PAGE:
When I mean Trial and error I’m referring to the fact tha if a single guard sees you the resulting cacophony {for me} was either a single teleport to a random corner to wait for several minutes or to engage half a dozen guards in a grand melee.

The issue I continuously had was one of two things happening when I stealth killed/knocked out people. Either they or a buddy saw me from way outside their field of view or I could literally kill rows of men walking one right behind another.

The mechanics are there for it to be wonderful but I never really came across anything other than the above scenarios which I think disappointed me.


The ascetic style of a game can set a tone and choosing the proper one is key to how your game will feel. My main issue is that it goes with a surreal steam-punk style {something comparative to BioShock} and it fails at making the texture appear clean.

I am aware that they are going for a water colour painting but that isn’t really an excuse to allow your textures appear so blurred and sloppy. If you are going to emulate a style similair to another game in this generation you’d best do a good job at it {especially of said game came out four years ago}.

Even ignoring the BioShock angle it’s easy to get a water-colour painted style to still appear clean and not suffer from the blurring I witnessed in this game. A perfect example of which is Skyward Sword the textures on the models are still crisper than anything in Dishonored which is astounding for the hardware the Wii has and I can’t stand Zelda games.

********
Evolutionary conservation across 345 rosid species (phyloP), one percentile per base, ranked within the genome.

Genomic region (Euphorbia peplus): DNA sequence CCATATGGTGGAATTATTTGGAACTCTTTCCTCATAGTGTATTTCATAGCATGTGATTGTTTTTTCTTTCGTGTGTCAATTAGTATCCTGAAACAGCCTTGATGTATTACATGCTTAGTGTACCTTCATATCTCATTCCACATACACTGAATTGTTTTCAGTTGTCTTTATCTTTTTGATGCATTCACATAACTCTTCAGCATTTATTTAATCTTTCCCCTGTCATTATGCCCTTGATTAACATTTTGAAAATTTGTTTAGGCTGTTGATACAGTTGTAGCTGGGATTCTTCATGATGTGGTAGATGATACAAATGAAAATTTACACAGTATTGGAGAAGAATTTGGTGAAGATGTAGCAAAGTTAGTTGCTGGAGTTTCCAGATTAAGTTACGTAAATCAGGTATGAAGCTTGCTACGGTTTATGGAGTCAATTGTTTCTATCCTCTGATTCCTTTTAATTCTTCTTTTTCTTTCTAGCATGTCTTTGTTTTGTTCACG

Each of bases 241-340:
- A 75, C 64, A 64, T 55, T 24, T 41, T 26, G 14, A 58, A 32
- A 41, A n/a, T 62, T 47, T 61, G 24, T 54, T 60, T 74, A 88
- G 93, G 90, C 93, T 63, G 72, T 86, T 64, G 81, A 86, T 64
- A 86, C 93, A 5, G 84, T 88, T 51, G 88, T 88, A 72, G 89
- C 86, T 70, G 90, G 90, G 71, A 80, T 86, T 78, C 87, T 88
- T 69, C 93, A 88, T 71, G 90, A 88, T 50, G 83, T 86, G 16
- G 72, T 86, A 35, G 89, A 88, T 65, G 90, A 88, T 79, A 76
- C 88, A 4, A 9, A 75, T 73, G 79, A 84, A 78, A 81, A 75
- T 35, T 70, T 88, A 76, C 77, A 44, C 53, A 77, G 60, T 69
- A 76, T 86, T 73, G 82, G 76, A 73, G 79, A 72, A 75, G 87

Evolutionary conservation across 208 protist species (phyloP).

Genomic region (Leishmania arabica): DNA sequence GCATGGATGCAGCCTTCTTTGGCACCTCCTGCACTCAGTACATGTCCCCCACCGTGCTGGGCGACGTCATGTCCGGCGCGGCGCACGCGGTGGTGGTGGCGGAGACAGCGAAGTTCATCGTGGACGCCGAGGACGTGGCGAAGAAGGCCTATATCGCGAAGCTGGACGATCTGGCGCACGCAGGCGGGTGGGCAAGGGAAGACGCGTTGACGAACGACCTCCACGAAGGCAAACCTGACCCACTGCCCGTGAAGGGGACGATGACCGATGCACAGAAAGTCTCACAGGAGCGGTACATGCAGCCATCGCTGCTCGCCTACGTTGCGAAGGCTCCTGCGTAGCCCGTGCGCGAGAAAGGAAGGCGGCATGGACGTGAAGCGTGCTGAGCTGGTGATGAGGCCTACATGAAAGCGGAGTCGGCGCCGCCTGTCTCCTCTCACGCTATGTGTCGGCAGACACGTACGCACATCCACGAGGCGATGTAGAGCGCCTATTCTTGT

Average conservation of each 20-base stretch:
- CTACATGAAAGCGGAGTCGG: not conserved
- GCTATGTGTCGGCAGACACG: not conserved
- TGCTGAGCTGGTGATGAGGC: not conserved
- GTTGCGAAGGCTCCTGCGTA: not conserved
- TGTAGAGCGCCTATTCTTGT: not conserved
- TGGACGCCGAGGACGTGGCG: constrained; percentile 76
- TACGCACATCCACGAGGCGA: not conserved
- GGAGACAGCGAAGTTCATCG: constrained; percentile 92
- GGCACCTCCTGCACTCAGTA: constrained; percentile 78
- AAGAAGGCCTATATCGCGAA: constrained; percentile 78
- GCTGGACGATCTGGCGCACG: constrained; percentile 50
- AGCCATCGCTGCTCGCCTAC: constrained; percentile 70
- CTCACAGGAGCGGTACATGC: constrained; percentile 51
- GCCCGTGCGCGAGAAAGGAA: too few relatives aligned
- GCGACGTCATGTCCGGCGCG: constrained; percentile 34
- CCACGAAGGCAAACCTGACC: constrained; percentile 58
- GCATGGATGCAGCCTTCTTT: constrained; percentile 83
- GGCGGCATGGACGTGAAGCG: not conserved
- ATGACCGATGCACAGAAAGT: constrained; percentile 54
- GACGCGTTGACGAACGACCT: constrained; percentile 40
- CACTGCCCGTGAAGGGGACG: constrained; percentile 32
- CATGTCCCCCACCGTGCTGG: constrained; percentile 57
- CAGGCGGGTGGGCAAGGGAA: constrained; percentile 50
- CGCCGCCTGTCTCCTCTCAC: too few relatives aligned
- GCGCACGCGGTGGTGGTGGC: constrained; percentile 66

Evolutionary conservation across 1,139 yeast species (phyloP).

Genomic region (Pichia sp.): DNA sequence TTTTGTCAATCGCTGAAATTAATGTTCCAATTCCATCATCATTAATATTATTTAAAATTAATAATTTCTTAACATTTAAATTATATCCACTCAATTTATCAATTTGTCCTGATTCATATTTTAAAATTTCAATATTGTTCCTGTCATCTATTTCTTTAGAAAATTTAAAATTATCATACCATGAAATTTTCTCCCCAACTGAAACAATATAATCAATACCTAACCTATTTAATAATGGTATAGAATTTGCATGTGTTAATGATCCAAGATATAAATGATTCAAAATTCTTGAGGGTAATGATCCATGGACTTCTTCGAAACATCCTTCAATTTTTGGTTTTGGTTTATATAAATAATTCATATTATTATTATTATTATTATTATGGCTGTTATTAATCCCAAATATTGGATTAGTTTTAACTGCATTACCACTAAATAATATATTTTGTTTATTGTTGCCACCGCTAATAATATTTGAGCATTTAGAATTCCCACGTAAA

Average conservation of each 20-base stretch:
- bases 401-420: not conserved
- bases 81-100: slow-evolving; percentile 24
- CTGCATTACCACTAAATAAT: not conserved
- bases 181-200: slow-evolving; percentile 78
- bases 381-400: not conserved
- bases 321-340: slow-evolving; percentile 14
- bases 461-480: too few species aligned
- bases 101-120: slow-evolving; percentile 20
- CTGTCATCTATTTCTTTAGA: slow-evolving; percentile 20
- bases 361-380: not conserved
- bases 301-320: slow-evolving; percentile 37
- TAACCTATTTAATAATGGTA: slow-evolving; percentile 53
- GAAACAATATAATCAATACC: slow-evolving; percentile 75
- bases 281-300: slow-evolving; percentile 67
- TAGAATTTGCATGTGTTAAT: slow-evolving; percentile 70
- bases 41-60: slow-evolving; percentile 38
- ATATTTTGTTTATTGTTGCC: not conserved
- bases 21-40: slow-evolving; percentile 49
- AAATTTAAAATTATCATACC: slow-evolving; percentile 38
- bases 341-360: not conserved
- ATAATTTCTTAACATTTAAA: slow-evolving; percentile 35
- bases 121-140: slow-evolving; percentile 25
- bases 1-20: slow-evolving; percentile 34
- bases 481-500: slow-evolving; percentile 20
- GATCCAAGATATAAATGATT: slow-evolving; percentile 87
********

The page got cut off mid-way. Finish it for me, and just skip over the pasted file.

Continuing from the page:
I will admit that the reason I’m so much more critical on this game is from my experience as a Texture Artist in the industry; knowing that they could have done so much better and being disappointed that no one seems to be calling them out on it.

Phil Hornshaw

On October 19, 2012 at 8:58 am


Ah, I gotcha. I must say that I felt it was a bit more harrowing for me. Maybe amp the difficulty? Those guards are pretty effective when they surround you. Still, I see where you’re coming from.


On October 19, 2012 at 11:09 am


I just want to say thank you for being the most polite person I’ve ever disagreed with on the internet and that our little conversation of opinions was actually something I enjoyed.

We both know how vehement people with anonymity can be and how many take criticism as a personal assault.

You have done neither in our exchange and so I tip my hat to you, sir.

Phil Hornshaw

On October 19, 2012 at 11:16 am


Thanks! Personally, my favorite thing about writing about games is talking about them, so know that your thoughts are always welcome, even (or especially) when we don’t agree. Alternative perspectives should be encouraged, I say, and you’ve been polite and great to talk to as well. I’m always excited to discuss this stuff, so keep it up!